Mark Moonrider and the kids, with the aid of Sonny Sumo and Mother Box, rescue Beautiful Dreamer. Her boyfriend tells her, “Only a psychotic like Desaad would subject you to the stress of facing endless fright and horror!” And the professional wrestler, who combined with Mother Box possesses the much-coveted Anti-Life Equation, defeats Desaad’s massive corps of faithful servants with a mere word. Desaad’s murderous playground of evil is finished. And, suddenly, he is very afraid.

In “The Omega Effect,” after the group have destroyed Happyland, and Beautiful Dreamer worries aloud, “Desaad is almost as dangerous as Darkseid!!” and Sonny and Mother Box has immobilized Desaad’s horde, Darkseid cooly contemplates, “Fascinating!! Those young hotbloods of New Genesis have found a way to outwit us, Desaad!” Then Desaad sputters a reply, “Sumo without mind stimulation from the Mother Box can’t use the Anti-Life Equation!! But if they confront us at this moment — even we can become its victims!!! Stop them, sire!!!”

Darkseid: I shall, Desaad!! I shall! But don’t think I shall overlook your cowardice!! Then, all tormentors are notorious for that trait!!

Desaad: How can you say that, noble Darkseid!! My powers are vast, but — but they’re in the realm of technology! Sumo wields the ultimate weapon!!!

Darkseid: Boldness, Desaad!! Risk!! The raw meat of existence!!! I shall strike with these!! — and the Omega Effect!!!

The Master of the Holocaust proceeds to zap the team, Sumo included, but leaves the youngest member untouched, much to his henchman’s dismay. “And now the youngest, Darkseid! Now him!” The ruler is unmoved. “No need!! The threat to us — has passed!!” Desaad is aghast, screaming in his leader’s face, “What!!?? You would leave such a dramatic experience incomplete? No, sire, no!”

Darkseid: I regret to say this, Desaad!! But I don’t have the stomach for your kind of pursuits!!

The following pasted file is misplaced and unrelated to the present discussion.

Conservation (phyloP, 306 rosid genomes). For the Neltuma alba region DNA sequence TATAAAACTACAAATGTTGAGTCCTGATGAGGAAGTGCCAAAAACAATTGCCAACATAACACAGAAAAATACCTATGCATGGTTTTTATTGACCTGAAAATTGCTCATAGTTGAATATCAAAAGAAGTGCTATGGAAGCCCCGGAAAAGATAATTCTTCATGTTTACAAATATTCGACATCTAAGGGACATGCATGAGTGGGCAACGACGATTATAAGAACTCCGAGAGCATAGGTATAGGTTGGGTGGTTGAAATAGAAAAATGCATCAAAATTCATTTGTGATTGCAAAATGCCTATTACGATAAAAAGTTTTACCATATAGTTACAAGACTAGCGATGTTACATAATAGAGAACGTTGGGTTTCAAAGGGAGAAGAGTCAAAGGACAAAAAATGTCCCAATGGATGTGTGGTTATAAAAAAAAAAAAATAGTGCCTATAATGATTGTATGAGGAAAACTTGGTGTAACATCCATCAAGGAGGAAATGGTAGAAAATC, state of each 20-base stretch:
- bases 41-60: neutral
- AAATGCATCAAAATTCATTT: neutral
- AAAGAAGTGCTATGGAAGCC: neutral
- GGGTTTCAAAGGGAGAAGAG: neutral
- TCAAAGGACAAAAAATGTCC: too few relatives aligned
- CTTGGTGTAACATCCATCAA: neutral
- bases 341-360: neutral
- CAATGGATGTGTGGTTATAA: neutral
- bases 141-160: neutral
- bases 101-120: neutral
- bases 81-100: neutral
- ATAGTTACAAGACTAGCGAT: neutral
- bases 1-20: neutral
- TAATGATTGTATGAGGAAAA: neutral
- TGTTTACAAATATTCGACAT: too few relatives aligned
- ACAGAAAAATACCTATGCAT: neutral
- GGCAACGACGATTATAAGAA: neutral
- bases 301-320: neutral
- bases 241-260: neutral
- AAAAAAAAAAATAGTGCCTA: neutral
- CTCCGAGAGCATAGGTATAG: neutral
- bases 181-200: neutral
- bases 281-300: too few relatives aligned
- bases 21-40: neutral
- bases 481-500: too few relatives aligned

Desaad: But Serifan should share the fate of the others!! And they no longer exist!!! — Ugh!!

With that audacity, Desaad is literally slapped down to the floor by Darkseid, calmly telling the victim of his open hand, “I do no more than what has to be done!!” And, standing amongst the ruins of an inflamed Happyland, Darkseid seeks to comfort his longtime ally. “Don’t fret, Desaad! We’ll attain our goals without complete victories — or defeats!! See what a fine spectacle misfortune provides for us!! Have we truly lost, Desaad — when the power and resources of Apokolips are barely scratched!!”

Desaad: When great Darkseid finally attains the true Anti-Life Equation — and commands all life with a word — he will not forget the trials of poor Desaad!!!

Darkseid: On that day, old friend — a million slaves shall build a thousand more Happylands for you to play in!!

With that promise of glorious distractions to come, Desaad ends his run as the central villain in the Forever People saga, though he does appear again in “The Power” and in the team’s final story. And in the former tale, Desaad still tempts his master, telling Darkseid after they masqueraded as “The Sect” and, yet again, the heroes’ escape, “But somehow I feel you’ve spared The Forever People again!” Darkseid shrugs, “Greatness does not come from killing the young! I’m willing to wait until they grow!!”